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Going indie: Why 5 devs left their day jobs for creative independence (part one)

Cannon Brawl

Above: Turtle Sandbox’s Cannon Brawl

Image Credit: Pete Angstadt

Pete Angstadt, Turtle Sandbox

Why he left

Pete Angstadt became discouraged from game development after his last studio job at the Electronic Arts-owned Maxis. While he was there, he worked as a programmer on an expansion pack to Spore, a game where players create and raise their own alien lifeforms. Though the project was complete, it never saw the light of day.

“[I] was just like, ‘My time is not being used very well here,’” Angstadt said. “As a person who wants to make games, you also want to have people play the games. If you spend a year and a half on something and nobody ever plays it, it’s kind of stinky.”

After the cancellation, Angstadt wasn’t even sure he wanted to make games anymore. So he took up a job at Havok, the company behind the titular physics engine widely used by game developers.

“While I was doing that, I was also making games on the side and entering them into as many contests as possible,” he said. “And one of those contests was Activision’s first independent games competition back in 2011. I entered that and forgot about it. Then months and months later, they wrote back to me and said, ‘Hey, you won first prize and you get $175,000, no strings attached.’ So I was like, ‘Alright, it’s time to quit and try and make this game.”

Realizing that he needed some help with the art, he joined up with his old Maxis coworker Theresa Duringer to form Turtle Sandbox.

Turtle Sandbox’s first game: Cannon Brawl

Known as Dstroyd back when Angstadt first submitted his prototype for the competition, Cannon Brawl is a 2D action strategy game for the PC. Angstadt describes it as the “next evolution of the artillery genre” that follows in the footsteps of games like Worms and Gunbound. Battles take place in real-time as you build mines, cannons, and shields to protect and fund your base (the castles) while attacking the enemy’s compound.

Turtle Sandbox

Above: Pete Angstadt and Theresa Duringer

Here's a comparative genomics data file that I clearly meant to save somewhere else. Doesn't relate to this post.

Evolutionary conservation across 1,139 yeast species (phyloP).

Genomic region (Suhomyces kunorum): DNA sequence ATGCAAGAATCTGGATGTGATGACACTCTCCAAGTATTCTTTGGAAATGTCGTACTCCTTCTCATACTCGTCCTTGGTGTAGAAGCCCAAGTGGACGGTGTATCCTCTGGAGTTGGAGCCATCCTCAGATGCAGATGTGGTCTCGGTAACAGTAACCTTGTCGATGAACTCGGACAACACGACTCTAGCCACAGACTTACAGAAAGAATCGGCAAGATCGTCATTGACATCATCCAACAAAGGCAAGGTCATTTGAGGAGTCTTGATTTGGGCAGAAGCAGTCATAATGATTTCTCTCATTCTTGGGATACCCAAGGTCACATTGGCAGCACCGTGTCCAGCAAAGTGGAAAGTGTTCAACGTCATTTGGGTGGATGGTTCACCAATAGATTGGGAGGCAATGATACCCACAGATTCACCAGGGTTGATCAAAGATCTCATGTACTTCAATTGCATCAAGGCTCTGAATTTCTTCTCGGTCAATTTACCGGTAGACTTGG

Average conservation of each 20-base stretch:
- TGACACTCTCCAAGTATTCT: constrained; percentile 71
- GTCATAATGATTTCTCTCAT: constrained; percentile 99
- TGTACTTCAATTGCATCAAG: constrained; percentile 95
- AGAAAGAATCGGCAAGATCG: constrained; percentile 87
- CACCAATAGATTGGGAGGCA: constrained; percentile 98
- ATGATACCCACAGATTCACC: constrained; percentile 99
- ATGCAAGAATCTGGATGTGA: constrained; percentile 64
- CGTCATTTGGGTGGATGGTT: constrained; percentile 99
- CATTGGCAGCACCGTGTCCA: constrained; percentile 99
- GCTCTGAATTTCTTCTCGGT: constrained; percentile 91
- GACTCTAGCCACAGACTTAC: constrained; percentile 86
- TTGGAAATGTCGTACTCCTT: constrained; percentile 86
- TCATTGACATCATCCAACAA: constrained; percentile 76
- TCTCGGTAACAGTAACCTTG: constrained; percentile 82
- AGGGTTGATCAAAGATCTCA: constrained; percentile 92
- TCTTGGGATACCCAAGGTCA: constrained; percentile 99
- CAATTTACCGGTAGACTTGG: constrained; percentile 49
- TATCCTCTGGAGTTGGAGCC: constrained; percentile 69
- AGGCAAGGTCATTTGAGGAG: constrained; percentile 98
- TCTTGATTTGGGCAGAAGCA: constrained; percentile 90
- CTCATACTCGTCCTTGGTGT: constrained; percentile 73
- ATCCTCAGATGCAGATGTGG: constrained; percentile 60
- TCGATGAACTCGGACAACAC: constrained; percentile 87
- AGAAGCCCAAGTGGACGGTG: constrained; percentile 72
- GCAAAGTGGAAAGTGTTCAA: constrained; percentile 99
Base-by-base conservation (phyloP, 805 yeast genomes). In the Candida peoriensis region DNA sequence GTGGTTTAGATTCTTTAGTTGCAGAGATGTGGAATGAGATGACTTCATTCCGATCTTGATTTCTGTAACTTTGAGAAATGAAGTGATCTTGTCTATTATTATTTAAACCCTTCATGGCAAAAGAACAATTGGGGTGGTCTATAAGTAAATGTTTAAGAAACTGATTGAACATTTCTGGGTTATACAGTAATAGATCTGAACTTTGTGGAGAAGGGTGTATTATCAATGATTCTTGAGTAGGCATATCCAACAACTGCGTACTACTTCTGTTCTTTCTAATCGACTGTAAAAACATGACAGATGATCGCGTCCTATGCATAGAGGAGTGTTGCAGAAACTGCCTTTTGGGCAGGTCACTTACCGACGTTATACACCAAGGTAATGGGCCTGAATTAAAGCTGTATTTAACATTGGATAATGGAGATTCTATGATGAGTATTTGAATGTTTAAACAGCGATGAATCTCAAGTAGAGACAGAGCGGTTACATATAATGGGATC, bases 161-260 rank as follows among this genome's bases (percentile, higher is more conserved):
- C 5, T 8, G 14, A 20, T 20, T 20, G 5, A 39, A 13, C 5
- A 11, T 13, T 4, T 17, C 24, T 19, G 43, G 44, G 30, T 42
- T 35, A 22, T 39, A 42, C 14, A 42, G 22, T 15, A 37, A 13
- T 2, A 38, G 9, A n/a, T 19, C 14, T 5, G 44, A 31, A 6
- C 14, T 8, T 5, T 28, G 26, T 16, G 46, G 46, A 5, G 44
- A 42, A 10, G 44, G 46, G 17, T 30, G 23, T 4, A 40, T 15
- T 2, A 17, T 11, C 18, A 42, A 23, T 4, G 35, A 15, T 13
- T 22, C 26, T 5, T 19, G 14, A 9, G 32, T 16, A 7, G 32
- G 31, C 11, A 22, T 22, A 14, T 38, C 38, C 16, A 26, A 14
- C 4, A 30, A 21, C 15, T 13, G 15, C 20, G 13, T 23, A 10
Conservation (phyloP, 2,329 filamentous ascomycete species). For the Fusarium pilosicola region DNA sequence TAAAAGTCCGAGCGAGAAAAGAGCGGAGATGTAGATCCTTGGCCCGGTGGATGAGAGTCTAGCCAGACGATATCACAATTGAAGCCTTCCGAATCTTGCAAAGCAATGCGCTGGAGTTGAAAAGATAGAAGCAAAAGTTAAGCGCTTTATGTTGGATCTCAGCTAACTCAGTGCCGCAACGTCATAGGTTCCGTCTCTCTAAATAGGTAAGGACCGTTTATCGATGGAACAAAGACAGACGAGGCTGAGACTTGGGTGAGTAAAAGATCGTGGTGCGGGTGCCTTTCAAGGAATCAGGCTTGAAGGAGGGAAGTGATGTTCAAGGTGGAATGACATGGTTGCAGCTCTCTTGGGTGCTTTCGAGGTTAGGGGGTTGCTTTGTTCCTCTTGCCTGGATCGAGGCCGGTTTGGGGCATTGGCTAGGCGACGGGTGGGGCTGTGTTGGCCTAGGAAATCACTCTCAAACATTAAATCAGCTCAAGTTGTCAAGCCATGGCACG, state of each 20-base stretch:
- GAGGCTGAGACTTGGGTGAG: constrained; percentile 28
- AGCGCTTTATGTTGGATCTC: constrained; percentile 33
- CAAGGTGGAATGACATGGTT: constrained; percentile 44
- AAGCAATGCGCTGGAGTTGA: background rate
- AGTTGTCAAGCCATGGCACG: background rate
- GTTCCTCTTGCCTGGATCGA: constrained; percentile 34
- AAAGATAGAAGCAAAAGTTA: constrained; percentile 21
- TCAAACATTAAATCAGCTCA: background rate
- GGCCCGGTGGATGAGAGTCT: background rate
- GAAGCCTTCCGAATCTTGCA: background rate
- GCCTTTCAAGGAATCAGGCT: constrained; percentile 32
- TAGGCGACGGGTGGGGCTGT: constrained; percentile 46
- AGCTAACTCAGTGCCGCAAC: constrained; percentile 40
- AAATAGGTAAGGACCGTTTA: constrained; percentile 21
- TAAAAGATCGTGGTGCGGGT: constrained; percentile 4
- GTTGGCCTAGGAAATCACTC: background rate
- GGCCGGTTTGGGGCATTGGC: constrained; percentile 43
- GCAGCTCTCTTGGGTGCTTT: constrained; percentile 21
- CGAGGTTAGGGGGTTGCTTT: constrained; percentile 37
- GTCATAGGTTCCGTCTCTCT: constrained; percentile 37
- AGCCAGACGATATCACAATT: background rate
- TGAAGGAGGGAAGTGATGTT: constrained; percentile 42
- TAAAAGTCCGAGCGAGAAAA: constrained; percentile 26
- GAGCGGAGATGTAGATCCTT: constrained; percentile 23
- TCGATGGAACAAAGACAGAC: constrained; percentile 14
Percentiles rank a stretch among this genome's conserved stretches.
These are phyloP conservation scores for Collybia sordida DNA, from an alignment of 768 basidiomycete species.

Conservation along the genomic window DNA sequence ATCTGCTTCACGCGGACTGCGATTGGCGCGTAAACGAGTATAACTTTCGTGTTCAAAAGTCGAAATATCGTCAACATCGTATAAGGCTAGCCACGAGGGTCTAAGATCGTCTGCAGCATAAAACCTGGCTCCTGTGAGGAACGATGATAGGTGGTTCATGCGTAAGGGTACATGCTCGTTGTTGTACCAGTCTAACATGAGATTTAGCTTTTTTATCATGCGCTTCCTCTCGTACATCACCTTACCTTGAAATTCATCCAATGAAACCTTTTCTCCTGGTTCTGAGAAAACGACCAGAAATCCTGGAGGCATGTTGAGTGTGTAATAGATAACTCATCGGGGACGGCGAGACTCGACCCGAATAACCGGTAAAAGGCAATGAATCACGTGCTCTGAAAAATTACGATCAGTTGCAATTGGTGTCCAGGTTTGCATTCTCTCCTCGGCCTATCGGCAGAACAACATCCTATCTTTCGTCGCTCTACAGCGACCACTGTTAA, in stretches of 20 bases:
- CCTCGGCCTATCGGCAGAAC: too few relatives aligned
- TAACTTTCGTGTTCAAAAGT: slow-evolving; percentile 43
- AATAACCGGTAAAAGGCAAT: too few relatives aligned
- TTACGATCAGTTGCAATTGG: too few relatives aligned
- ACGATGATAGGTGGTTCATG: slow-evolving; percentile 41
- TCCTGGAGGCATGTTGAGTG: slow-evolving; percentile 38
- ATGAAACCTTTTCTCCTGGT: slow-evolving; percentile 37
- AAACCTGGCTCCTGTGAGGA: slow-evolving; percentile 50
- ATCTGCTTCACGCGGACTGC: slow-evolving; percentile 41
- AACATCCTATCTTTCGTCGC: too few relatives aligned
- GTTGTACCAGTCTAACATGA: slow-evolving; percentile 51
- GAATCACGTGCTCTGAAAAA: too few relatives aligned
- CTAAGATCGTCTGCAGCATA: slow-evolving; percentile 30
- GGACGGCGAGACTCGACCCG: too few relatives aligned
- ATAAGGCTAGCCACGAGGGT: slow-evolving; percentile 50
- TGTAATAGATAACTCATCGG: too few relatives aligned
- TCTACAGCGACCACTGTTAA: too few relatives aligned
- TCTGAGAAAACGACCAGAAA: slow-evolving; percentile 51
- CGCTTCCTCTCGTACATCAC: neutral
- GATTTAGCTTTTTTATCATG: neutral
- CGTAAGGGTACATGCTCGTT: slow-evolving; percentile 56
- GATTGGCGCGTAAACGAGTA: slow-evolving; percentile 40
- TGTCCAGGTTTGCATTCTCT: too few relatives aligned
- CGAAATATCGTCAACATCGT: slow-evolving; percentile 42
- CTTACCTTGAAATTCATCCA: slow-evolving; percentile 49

Image Credit: Pete Angstadt

Even in the early version I played, it’s a lot of fun. Matches are hectic, especially as your weapons destroy portions of the map, leaving you with precious little room to build more towers and buildings. Cannon Brawl will have a single-player campaign as well as multiplayer options (online and local) when it launches some time this summer for PC.

Unexpected challenges

“On one hand, when you’re at a big company and someone says, ‘Do this thing!’ You think, ‘Oh, that’s a terrible idea, why would I do that?’” Angstadt said. “But you have to do it anyway because it’s your job. And then at the end of the day, when maybe it didn’t work out, you kind of have like a way to protect your ego, like, ‘Oh I knew that was a bad decision. If I was in charge, I would have never done that.’

“And one of the scary parts of being indie is now I am in charge. And if my decisions are terrible, then it’s only me I have to blame.”

On the rise of indie developers

“I feel like the audience for games is getting a little bit tired of your standard triple-A game,” Angstadt said. “They also don’t want to pay $60 for another sports simulator or shooting simulator. Maybe they want to try five new interesting games for the same price. And at the same time, you have these triple-A companies with a lot of talent that they’re maybe not utilizing as well as they could. Those talented people are going to try and strike off on their own, basically.”

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